We Should All Be Feminists: A Guided Journal by Chimamanda Ngozi Adichie (March 1, 2022). After her 2014 essay “We Should All Be Feminists” , adapted from her TEDx Talk, Nigerian author and feminist icon Chimamanda Ngozi Adichie revisits her work with this Guided Journal . The journal is meant to encourage readers to define feminism in their own voices and tell their stories, as well as featuring prompts, quotes and important events in the history of feminism.

Burning Questions: Essays and Occasional Pieces 2004–2021 by Margaret Atwood (March 1, 2022). Why do people tell stories? What do zombies have to do with authoritarianism? How can we live on our planet? How much of yourself can you give away without evaporating? The Handmaid’s Tale author and feminist icon Margaret Atwood penned this series of essays trying to find the answers to these and other burning questions.

All the White Friends I Couldn’t Keep: Hope–And Hard Pills to Swallow–About Fighting for Black Lives by André Henry (March 22, 2022). “In this personal and thought-provoking book, Henry explores how the historical divides between Black people and non-Black people are expressed through our most mundane interactions, and why this struggle won’t be resolved through civil discourse, diversity hires, interracial relationships, or education,” reads Penguin Random House’s synopsis of this work by musician and writer André Henry.

2022’s Most Anticipated Memoirs and Nonfiction Books

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Finding Me: A Memoir by Viola Davis (April 26, 2022). Actress and producer Viola Davis gets personal with this memoir that covers her childhood days coming of age in Rhode Island and spans to her present day. The Academy Award-winning Black actress has not only dominated TV but has also managed to transition into an incredibly prestigious film career.

Paradise Falls: The True Story of an Environmental Catastrophe by Keith O’Brien (April 12, 2022). Journalist Keith O’Brien’s work of narrative reportage tells the story of Lois Gibbs and Luella Kenny, two mothers who, in the 1970s, exposed a toxic waste dumping site that was causing a public health crisis and polluting their neighborhood in Niagara Falls. It was uncovered that the city’s largest employer, Hooker Chemical, had been disposing of thousands of tons of toxic waste in the town’s canal.

Bi: The Hidden Culture, History, and Science of Bisexuality by Julia Shaw (June 28, 2022): Psychologist Julia Shaw takes a scientific approach to sexuality with this exploration of bisexuality. Shaw, who is bisexual herself, explores the complexities of the human sexual experience both from a personal and scientific perspective and writes about the invisibility of bisexuals in our society.

Under the Skin: The Hidden Toll of Racism on American Lives and on the Health of Our Nation by Linda Villarosa (June 14, 2022). Linda Villarosa’s 2018 New York Times article “Why America’s Black Mothers and Babies Are in a Life-or-Death Crisis” exposed the flagrant racial disparities in the U.S. healthcare system when it comes to childbirth. With her new work, the author exposes the reasons why Black people in America “live sicker and die quicker” compared to white people.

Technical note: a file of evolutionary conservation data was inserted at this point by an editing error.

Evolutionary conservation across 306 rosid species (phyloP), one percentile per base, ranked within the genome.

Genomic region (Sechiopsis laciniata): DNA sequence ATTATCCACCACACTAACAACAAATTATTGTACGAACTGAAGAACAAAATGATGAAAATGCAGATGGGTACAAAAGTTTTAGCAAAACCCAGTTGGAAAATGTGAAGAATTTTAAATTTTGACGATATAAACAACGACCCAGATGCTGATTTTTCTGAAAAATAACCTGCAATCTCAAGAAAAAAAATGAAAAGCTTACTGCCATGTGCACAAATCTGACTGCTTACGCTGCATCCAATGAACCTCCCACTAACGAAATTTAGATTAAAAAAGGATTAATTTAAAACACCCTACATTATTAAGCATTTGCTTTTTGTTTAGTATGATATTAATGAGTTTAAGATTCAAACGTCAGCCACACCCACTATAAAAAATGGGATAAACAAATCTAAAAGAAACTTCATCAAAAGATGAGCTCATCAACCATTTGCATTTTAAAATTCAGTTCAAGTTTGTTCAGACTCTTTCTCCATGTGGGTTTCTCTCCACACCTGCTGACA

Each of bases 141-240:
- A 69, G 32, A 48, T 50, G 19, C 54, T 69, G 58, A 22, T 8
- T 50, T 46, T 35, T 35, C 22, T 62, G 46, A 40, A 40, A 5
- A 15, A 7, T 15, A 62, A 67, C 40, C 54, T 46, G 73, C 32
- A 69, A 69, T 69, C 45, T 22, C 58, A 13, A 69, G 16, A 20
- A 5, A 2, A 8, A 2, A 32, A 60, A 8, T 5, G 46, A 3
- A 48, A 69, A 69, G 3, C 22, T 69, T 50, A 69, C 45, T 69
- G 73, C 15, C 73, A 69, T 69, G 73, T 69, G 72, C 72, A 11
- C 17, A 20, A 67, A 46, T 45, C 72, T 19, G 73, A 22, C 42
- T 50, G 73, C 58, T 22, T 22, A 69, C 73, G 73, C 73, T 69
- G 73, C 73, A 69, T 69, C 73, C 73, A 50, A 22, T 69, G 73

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Saturday Books

Saturday Books

61 Tower Street Dudley, United Kingdom DY1 1ND

+44 1384476250

Joined June 27, 2017

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My name is Francis Sheppard. Saturday Books was started ten years ago. Ongoing work has been the restoration of the interior of a mid-nineteenth-century building, originally three town houses, part of which is now warehouse and offices. Saturday Books has space at ground level, which houses children s books, teenage novels and graphic texts. Literature, popular philosophy and the arcane - paperback reading to be found immediately on the second floor. Up there, there is a Coffee Room, where serious browsers may want to take a pile of books for an afternoon of reading. Down the corridor are rooms full of Natural History, Maritime, Flight, Motor Transport, Railways, Canals, Travel, First and Second World Wars, European and Colonial History, Battles, Craft, Gardening and Cookery, then finally Poetry, Drama, Music, Religious Thought and Art. Much of the trade is carried out online, but Saturday Books' purpose is to serve the West Midlands region. What is sold in the shop is heavily discounted against Amazon and Abebooks counterparts. Up to Lockdown, a poetry scene flourished on Saturdays in the top floor Coffee Room. Since lockdown, the event has expanded, is entitled Poetry Breakfast, and takes place in a pub immediately opposite the bookshop, that would otherwise be empty at that time of day. Saturday Books wants to be at the heart of the local community! Local media, including yell.com, encourage families and solitary bibliophiles alike, to make the journey over. The building is cold so layers are needed, even unseasonally, but a warm welcome awaits. Customers will come home with an armful of books, encouraged to tell their friends that literary life does still go on in the locality. In an era of declining social interaction, we provide public space for local groups to meet, for book clubs and other small events, obviously but the bookshop offers public space in a more general sense, in which people meet not only with authors and genres previously unknown to them, but also like minds. Customers come to know one another, swap favourite reads as well as share problems, and even arrange to meet. Chain booksellers are set up for patrons to make choices and then leave; we want them to stay!